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Monday, 23 October 2017

A backstop for Ireland not a 2nd bailout

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  • Ireland's national flag flies above a statue on O'Connell Street in Dublin.
  • Divyang Shah, Columnist

Ireland’s 3-year bailout runs out by the end of 2013 and attempts are being made to ensure that the sovereign does not suffer from a temporary exit.

Recent comments from Irish FinMin Noonan suggest that once the 2014 budget is published (Oct 15) negotiations will begin on a €10bn backstop for Ireland.

The head of eurozone FinMins Dijsselbloem kicked things off last week by suggesting a willingness to provide Ireland with some form of credit line once its bailout ends.

Irish policymakers would prefer to call it a backstop and not describe it in the same way as Draghi where his use of the words “support program” suggests a 2nd bailout. How the program is phrased is important for Ireland as it looks to convince investors that it can fully access funding markets and not just on a temporary basis.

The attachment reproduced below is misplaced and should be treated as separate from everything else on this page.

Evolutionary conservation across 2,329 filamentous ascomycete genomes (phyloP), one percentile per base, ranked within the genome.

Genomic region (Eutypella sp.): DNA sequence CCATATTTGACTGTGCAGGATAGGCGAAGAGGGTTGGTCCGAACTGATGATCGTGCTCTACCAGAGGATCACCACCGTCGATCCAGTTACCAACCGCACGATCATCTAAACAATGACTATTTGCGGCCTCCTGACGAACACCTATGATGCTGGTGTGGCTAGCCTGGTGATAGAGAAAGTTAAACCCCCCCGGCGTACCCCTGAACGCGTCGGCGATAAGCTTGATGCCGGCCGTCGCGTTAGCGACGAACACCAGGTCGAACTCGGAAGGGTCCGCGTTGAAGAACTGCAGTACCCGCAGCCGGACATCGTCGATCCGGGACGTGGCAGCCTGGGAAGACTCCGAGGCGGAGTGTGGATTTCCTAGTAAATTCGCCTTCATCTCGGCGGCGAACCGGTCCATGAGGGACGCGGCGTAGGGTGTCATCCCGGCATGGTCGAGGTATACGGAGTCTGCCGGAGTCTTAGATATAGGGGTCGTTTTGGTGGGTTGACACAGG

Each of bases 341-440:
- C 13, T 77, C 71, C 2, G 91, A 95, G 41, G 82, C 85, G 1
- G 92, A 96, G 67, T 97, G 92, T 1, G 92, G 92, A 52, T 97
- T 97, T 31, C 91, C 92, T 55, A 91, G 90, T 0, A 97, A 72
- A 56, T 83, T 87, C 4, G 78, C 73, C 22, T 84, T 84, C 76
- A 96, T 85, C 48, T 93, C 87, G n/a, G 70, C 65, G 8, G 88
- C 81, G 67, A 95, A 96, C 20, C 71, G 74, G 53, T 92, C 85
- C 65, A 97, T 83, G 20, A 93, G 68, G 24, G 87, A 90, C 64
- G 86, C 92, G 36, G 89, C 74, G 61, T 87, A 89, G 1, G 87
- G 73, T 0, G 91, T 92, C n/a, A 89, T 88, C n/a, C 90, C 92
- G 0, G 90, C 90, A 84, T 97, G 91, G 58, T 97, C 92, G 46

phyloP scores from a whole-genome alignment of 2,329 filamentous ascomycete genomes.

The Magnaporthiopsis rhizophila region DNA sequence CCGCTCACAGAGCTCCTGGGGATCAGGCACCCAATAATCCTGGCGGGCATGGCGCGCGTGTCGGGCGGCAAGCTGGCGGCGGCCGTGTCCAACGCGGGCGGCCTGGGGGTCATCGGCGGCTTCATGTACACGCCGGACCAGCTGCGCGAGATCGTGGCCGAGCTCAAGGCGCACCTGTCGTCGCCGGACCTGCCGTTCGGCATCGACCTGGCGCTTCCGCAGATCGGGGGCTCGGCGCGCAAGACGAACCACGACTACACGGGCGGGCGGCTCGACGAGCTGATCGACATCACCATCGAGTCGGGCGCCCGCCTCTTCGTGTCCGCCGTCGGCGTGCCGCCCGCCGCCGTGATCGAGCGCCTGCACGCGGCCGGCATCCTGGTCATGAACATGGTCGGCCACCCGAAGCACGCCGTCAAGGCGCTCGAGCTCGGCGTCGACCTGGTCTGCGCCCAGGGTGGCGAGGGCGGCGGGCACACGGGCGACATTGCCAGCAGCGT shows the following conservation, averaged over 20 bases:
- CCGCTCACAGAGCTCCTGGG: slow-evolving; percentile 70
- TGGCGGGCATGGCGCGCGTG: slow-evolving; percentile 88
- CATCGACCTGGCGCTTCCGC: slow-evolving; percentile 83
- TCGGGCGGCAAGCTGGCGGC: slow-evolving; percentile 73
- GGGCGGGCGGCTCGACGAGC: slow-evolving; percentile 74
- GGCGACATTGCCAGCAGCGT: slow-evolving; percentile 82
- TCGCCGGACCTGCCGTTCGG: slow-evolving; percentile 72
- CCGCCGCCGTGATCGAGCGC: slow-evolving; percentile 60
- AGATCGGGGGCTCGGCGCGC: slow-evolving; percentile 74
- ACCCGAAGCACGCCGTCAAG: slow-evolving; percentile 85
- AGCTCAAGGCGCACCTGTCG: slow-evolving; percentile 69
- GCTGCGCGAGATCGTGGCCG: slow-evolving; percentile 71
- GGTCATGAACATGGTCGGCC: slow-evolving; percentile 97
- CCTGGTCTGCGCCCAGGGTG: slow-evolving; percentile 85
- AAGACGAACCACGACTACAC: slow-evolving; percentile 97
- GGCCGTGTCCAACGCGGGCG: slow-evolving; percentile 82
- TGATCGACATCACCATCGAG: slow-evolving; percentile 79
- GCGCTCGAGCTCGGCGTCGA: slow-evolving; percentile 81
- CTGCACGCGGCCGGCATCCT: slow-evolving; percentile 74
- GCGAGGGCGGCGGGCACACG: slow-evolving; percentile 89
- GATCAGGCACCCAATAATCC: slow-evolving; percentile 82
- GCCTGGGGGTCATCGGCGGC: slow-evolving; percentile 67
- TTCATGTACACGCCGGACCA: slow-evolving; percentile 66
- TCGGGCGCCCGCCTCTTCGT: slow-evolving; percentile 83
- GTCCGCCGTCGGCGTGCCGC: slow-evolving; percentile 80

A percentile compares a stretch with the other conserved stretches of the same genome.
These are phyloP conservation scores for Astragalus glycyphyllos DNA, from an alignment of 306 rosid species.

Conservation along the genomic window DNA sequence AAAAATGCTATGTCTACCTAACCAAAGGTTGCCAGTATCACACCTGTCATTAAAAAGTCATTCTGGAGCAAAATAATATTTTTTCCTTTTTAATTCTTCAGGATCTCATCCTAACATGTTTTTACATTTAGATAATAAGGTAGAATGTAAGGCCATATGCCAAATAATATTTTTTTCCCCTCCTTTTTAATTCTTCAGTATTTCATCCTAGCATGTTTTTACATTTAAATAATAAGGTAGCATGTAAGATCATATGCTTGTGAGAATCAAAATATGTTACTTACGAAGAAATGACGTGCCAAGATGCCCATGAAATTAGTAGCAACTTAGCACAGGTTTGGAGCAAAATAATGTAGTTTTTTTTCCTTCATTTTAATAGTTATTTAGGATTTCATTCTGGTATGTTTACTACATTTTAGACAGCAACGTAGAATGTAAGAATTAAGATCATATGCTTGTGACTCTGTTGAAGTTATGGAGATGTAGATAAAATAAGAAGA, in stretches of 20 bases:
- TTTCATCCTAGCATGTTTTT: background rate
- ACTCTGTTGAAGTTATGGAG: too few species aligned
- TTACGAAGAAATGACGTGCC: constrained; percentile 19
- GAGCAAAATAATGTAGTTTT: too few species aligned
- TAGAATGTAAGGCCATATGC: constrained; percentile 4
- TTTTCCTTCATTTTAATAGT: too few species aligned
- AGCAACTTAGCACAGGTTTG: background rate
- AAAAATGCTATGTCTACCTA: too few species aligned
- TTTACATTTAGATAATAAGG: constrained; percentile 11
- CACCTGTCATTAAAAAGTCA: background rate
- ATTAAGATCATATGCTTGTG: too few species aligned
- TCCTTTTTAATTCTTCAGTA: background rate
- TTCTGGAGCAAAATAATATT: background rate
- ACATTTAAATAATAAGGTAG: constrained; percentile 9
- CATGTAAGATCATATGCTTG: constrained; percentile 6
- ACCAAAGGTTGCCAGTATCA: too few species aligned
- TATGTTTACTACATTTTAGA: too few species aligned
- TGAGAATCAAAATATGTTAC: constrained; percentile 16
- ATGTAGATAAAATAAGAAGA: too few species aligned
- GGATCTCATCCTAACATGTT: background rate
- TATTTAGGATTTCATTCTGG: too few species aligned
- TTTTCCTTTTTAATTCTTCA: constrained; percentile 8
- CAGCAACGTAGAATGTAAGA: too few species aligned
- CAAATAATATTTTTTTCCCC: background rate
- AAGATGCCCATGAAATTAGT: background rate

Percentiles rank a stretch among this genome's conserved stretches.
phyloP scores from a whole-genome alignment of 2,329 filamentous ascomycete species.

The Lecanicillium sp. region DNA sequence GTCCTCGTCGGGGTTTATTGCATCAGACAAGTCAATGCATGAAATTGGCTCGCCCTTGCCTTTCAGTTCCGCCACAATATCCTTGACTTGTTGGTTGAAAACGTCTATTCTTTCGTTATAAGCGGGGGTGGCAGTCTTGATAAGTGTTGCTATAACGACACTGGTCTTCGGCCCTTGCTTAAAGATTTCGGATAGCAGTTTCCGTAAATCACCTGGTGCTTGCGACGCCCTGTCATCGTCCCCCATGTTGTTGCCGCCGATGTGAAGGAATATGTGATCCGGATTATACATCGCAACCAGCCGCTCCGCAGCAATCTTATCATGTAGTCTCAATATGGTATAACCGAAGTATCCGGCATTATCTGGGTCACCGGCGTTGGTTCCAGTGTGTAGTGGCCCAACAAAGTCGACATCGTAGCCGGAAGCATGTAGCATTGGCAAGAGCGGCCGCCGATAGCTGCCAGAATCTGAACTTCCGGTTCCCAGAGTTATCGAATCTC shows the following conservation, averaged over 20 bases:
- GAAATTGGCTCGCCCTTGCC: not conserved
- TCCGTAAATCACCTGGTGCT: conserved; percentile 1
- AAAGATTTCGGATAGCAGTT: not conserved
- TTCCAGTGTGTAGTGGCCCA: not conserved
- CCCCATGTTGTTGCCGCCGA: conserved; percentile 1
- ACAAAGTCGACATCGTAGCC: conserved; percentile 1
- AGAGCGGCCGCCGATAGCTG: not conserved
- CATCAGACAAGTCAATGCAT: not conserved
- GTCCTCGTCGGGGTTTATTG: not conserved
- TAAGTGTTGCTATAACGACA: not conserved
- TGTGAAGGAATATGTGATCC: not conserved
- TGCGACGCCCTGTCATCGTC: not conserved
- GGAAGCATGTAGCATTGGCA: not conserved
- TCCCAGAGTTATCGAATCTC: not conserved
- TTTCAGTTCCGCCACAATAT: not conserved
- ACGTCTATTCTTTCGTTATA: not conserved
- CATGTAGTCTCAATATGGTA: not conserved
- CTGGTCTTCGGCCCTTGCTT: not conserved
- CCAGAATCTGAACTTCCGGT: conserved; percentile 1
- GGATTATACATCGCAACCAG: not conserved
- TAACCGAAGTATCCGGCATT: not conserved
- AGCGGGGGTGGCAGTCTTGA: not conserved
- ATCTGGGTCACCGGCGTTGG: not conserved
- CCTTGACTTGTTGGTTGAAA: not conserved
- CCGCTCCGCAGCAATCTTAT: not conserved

It is also likely the ECB will reiterate that a credit line for Ireland will meet the conditions for OMT access. However, it is worth keeping in mind recent comments from ECB Coeure that merely meeting the OMT conditions does not guarantee that it will be triggered.

10-year Ireland/Germany spread is once again approaching support just under 2% and a break would see a move back down to 120bp.

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